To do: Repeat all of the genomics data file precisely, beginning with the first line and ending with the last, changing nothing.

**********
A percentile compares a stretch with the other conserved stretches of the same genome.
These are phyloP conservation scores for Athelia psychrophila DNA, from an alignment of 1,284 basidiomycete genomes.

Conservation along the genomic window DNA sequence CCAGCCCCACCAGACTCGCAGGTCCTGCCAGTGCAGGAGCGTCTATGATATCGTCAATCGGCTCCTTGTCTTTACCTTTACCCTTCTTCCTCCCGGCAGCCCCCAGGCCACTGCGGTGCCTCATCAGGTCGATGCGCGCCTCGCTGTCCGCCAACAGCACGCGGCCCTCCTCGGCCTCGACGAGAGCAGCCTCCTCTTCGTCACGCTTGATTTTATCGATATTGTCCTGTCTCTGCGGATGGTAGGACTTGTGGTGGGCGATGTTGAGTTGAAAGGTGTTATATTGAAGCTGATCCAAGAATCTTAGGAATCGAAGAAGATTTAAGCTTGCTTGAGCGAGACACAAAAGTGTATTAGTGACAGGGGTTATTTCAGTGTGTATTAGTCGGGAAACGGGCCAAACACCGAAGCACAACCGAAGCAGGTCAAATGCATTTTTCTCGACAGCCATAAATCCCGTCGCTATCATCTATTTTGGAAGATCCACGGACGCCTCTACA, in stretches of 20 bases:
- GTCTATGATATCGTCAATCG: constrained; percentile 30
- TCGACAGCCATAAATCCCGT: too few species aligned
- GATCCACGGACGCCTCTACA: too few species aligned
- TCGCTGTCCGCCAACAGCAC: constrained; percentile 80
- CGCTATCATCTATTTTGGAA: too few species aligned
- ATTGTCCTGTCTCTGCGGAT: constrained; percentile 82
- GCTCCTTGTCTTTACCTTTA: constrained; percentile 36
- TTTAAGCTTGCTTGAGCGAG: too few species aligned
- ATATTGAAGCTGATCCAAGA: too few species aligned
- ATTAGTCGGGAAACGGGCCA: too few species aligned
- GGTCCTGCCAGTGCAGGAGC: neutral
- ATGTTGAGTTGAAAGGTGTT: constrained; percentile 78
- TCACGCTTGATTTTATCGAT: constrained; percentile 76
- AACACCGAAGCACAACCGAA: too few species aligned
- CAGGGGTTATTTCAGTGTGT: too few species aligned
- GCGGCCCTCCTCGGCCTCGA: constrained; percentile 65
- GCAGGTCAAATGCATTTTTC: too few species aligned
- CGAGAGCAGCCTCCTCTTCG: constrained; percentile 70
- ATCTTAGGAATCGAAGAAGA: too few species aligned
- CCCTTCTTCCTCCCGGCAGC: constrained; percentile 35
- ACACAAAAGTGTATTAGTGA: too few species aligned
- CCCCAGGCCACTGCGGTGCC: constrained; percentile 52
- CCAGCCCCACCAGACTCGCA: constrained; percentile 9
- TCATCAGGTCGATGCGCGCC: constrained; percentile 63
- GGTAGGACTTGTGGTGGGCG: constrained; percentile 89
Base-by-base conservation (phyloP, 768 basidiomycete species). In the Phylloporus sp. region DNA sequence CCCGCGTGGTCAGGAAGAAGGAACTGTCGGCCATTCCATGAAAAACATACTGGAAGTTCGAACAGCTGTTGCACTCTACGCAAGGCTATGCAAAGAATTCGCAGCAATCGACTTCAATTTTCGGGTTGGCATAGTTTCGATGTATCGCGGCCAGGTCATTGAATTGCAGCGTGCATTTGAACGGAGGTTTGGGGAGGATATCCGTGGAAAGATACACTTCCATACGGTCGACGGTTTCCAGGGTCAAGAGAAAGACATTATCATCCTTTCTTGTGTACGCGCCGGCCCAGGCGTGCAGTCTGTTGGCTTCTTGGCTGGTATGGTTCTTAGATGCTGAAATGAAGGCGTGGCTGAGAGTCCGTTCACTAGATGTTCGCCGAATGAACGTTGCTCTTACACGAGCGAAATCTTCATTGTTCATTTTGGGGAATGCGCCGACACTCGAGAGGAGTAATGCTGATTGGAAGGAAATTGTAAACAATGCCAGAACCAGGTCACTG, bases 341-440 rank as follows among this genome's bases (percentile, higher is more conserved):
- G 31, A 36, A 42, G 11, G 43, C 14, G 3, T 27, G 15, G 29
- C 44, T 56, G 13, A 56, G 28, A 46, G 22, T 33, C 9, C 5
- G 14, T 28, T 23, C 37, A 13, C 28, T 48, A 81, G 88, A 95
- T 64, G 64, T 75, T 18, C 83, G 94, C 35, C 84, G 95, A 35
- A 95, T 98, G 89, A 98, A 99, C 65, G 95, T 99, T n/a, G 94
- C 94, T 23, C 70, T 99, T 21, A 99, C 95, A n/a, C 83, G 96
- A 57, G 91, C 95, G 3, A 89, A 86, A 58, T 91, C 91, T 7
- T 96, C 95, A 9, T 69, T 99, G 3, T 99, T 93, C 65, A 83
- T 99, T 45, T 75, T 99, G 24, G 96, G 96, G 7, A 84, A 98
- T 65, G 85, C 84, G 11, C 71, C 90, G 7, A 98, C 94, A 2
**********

A percentile compares a stretch with the other conserved stretches of the same genome.
These are phyloP conservation scores for Athelia psychrophila DNA, from an alignment of 1,284 basidiomycete genomes.

Conservation along the genomic window DNA sequence CCAGCCCCACCAGACTCGCAGGTCCTGCCAGTGCAGGAGCGTCTATGATATCGTCAATCGGCTCCTTGTCTTTACCTTTACCCTTCTTCCTCCCGGCAGCCCCCAGGCCACTGCGGTGCCTCATCAGGTCGATGCGCGCCTCGCTGTCCGCCAACAGCACGCGGCCCTCCTCGGCCTCGACGAGAGCAGCCTCCTCTTCGTCACGCTTGATTTTATCGATATTGTCCTGTCTCTGCGGATGGTAGGACTTGTGGTGGGCGATGTTGAGTTGAAAGGTGTTATATTGAAGCTGATCCAAGAATCTTAGGAATCGAAGAAGATTTAAGCTTGCTTGAGCGAGACACAAAAGTGTATTAGTGACAGGGGTTATTTCAGTGTGTATTAGTCGGGAAACGGGCCAAACACCGAAGCACAACCGAAGCAGGTCAAATGCATTTTTCTCGACAGCCATAAATCCCGTCGCTATCATCTATTTTGGAAGATCCACGGACGCCTCTACA, in stretches of 20 bases:
- GTCTATGATATCGTCAATCG: constrained; percentile 30
- TCGACAGCCATAAATCCCGT: too few species aligned
- GATCCACGGACGCCTCTACA: too few species aligned
- TCGCTGTCCGCCAACAGCAC: constrained; percentile 80
- CGCTATCATCTATTTTGGAA: too few species aligned
- ATTGTCCTGTCTCTGCGGAT: constrained; percentile 82
- GCTCCTTGTCTTTACCTTTA: constrained; percentile 36
- TTTAAGCTTGCTTGAGCGAG: too few species aligned
- ATATTGAAGCTGATCCAAGA: too few species aligned
- ATTAGTCGGGAAACGGGCCA: too few species aligned
- GGTCCTGCCAGTGCAGGAGC: neutral
- ATGTTGAGTTGAAAGGTGTT: constrained; percentile 78
- TCACGCTTGATTTTATCGAT: constrained; percentile 76
- AACACCGAAGCACAACCGAA: too few species aligned
- CAGGGGTTATTTCAGTGTGT: too few species aligned
- GCGGCCCTCCTCGGCCTCGA: constrained; percentile 65
- GCAGGTCAAATGCATTTTTC: too few species aligned
- CGAGAGCAGCCTCCTCTTCG: constrained; percentile 70
- ATCTTAGGAATCGAAGAAGA: too few species aligned
- CCCTTCTTCCTCCCGGCAGC: constrained; percentile 35
- ACACAAAAGTGTATTAGTGA: too few species aligned
- CCCCAGGCCACTGCGGTGCC: constrained; percentile 52
- CCAGCCCCACCAGACTCGCA: constrained; percentile 9
- TCATCAGGTCGATGCGCGCC: constrained; percentile 63
- GGTAGGACTTGTGGTGGGCG: constrained; percentile 89
Base-by-base conservation (phyloP, 768 basidiomycete species). In the Phylloporus sp. region DNA sequence CCCGCGTGGTCAGGAAGAAGGAACTGTCGGCCATTCCATGAAAAACATACTGGAAGTTCGAACAGCTGTTGCACTCTACGCAAGGCTATGCAAAGAATTCGCAGCAATCGACTTCAATTTTCGGGTTGGCATAGTTTCGATGTATCGCGGCCAGGTCATTGAATTGCAGCGTGCATTTGAACGGAGGTTTGGGGAGGATATCCGTGGAAAGATACACTTCCATACGGTCGACGGTTTCCAGGGTCAAGAGAAAGACATTATCATCCTTTCTTGTGTACGCGCCGGCCCAGGCGTGCAGTCTGTTGGCTTCTTGGCTGGTATGGTTCTTAGATGCTGAAATGAAGGCGTGGCTGAGAGTCCGTTCACTAGATGTTCGCCGAATGAACGTTGCTCTTACACGAGCGAAATCTTCATTGTTCATTTTGGGGAATGCGCCGACACTCGAGAGGAGTAATGCTGATTGGAAGGAAATTGTAAACAATGCCAGAACCAGGTCACTG, bases 341-440 rank as follows among this genome's bases (percentile, higher is more conserved):
- G 31, A 36, A 42, G 11, G 43, C 14, G 3, T 27, G 15, G 29
- C 44, T 56, G 13, A 56, G 28, A 46, G 22, T 33, C 9, C 5
- G 14, T 28, T 23, C 37, A 13, C 28, T 48, A 81, G 88, A 95
- T 64, G 64, T 75, T 18, C 83, G 94, C 35, C 84, G 95, A 35
- A 95, T 98, G 89, A 98, A 99, C 65, G 95, T 99, T n/a, G 94
- C 94, T 23, C 70, T 99, T 21, A 99, C 95, A n/a, C 83, G 96
- A 57, G 91, C 95, G 3, A 89, A 86, A 58, T 91, C 91, T 7
- T 96, C 95, A 9, T 69, T 99, G 3, T 99, T 93, C 65, A 83
- T 99, T 45, T 75, T 99, G 24, G 96, G 96, G 7, A 84, A 98
- T 65, G 85, C 84, G 11, C 71, C 90, G 7, A 98, C 94, A 2